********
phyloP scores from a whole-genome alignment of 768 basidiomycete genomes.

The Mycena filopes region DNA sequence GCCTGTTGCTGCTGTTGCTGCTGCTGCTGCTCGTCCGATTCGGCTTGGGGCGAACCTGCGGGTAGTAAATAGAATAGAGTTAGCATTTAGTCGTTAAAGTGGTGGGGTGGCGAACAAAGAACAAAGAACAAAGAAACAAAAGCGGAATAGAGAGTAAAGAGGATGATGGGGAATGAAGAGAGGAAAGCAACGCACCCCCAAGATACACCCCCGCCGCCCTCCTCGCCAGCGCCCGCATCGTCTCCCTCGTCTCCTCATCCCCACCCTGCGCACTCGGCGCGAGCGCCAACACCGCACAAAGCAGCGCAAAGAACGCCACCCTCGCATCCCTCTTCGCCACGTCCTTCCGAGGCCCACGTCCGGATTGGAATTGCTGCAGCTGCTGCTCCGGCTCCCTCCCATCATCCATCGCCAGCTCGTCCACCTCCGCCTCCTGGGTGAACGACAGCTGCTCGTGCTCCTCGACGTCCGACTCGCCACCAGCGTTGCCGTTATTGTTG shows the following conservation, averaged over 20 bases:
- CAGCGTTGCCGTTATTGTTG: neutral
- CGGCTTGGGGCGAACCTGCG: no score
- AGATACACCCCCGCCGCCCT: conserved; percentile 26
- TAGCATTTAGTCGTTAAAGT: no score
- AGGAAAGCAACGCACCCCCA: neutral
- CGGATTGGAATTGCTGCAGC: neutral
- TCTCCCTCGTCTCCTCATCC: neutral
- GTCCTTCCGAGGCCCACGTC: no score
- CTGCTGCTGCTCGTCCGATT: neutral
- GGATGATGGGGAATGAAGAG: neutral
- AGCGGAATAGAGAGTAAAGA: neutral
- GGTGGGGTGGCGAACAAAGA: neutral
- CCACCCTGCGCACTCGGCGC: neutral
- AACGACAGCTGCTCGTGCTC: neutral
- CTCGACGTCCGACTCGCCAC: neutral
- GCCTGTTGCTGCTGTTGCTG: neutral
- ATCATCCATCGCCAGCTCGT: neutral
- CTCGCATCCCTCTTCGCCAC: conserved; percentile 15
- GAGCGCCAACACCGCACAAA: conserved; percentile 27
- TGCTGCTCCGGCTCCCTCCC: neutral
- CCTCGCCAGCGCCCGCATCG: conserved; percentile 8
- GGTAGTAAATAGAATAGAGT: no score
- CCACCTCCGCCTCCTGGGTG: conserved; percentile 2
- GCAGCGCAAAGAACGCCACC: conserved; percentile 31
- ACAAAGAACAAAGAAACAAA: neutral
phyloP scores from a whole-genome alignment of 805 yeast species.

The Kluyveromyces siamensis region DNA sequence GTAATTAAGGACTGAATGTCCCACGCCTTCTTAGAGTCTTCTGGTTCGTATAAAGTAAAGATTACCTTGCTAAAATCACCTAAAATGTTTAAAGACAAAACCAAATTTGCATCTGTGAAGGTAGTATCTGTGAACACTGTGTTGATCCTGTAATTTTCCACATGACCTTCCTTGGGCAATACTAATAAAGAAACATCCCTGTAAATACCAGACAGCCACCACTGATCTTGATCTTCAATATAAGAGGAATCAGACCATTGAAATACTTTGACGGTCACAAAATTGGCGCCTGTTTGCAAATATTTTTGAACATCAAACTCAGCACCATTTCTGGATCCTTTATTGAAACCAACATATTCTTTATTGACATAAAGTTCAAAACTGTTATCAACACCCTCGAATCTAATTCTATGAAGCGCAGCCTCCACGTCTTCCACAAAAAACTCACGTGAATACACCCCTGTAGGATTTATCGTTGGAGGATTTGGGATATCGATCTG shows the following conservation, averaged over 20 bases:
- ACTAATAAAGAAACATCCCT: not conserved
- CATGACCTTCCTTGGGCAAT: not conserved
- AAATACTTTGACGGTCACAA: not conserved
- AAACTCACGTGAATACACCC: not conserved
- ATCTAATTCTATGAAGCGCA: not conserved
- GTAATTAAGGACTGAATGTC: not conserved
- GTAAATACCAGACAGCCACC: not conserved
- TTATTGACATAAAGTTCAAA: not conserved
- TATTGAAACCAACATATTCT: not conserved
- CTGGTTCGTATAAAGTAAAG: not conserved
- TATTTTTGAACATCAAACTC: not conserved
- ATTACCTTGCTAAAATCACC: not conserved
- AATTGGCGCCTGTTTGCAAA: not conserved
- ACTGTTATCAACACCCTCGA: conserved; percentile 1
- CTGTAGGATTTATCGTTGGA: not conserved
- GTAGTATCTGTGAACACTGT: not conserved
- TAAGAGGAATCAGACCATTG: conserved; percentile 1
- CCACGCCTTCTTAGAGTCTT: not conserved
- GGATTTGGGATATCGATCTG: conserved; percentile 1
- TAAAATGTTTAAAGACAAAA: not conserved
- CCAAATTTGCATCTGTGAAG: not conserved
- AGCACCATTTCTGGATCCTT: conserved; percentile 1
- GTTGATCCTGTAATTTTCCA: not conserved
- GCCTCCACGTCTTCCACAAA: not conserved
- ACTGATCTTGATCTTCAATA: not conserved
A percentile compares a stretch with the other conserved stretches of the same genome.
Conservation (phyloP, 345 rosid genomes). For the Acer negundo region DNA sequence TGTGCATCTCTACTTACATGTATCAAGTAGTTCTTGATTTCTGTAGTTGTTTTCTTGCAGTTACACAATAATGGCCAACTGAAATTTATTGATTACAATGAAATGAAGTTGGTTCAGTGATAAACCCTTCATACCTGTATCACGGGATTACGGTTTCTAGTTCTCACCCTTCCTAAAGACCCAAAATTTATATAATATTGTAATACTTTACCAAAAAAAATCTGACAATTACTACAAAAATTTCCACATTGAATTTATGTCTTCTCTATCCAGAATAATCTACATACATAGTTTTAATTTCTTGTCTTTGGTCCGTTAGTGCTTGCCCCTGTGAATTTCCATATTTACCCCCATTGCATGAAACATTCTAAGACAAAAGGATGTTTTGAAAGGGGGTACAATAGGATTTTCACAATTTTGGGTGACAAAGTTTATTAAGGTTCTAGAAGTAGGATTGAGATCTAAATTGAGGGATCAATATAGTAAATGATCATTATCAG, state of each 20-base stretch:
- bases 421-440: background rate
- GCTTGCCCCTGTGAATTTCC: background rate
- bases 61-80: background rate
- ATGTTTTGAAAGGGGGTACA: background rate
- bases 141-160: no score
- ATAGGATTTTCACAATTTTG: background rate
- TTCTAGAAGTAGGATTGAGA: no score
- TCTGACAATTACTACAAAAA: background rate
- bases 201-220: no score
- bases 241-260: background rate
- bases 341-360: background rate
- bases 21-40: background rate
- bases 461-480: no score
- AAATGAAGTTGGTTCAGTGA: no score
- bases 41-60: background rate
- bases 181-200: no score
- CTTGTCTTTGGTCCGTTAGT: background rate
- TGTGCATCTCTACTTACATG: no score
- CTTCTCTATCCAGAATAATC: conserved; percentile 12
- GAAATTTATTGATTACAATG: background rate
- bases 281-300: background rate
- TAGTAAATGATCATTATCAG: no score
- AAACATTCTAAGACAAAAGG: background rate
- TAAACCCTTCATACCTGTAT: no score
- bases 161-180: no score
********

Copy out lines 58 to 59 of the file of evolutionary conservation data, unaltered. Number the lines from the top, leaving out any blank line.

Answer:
- GCTTGCCCCTGTGAATTTCC: background rate
- bases 61-80: background rate